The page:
After listening to State of the Art, I found myself singing “The Summer Wind” around the house and scrolling back several times to hear Daniels’ slowed down ballad version of the typically up-tempo “Cherokee.” With such a beautiful voice, why not take your time? In an era of increasing distraction and decreasing attention span, Daniels voice opens a door to savoring the act of listening here and now.



  The Jazz Chill Corner

Excellent work from Dee Daniels – a singer who’s been on the scene for more than a few years, but who really seems to be hitting her stride these days! The set’s got Daniels sounding tighter and more focused than ever – working with an excellent small combo that features Eric Alexander on tenor and Cyrus Chestnut on piano – both players who help bring a bite to the music that really seems to pull a lot out of Dee’s vocals! The set is actually the first-ever vocal session for the Criss Cross label – but feels like some lost set of soulful jazz from years back – the kind of set that some of the better indies used to give us back in the 80s and 90s, but which so few seem to be able to deliver these days. Dee’s great throughout – on the money, and really able to bring new life out of familiar tunes that include “Summer Wind”, “He Was Too Good To Me”, “Almost Like Being In Love”, “Lover Man”, and “Why Did I Choose You”. ~ Dusty Groove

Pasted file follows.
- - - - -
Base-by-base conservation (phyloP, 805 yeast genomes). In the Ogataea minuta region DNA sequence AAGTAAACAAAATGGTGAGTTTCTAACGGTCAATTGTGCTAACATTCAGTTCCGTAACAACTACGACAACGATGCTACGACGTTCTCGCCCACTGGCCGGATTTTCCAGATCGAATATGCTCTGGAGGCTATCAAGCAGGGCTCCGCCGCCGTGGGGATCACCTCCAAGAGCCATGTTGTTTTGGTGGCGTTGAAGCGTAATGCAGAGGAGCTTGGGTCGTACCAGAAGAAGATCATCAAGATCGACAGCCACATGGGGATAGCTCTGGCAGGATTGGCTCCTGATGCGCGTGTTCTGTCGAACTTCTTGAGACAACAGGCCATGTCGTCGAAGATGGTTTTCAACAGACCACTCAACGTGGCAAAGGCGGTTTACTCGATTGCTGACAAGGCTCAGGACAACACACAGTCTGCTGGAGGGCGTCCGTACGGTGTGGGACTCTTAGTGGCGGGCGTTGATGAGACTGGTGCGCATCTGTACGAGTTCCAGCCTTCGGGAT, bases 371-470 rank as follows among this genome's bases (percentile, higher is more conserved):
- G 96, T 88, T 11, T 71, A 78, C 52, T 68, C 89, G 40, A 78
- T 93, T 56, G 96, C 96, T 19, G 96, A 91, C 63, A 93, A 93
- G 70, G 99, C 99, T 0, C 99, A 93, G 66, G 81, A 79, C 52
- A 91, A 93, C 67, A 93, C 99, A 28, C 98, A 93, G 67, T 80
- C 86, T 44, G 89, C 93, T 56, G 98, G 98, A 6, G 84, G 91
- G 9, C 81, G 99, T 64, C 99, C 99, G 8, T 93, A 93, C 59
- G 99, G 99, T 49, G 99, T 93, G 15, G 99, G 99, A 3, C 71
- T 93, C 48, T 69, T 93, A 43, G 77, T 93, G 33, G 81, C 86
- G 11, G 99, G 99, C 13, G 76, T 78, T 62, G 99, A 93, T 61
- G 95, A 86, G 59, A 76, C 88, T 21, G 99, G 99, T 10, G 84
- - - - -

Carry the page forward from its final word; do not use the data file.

Jazz Society of Oregon  
By George Fendel and Jessica Rand  

State Of The Art; Dee Daniels, vocals.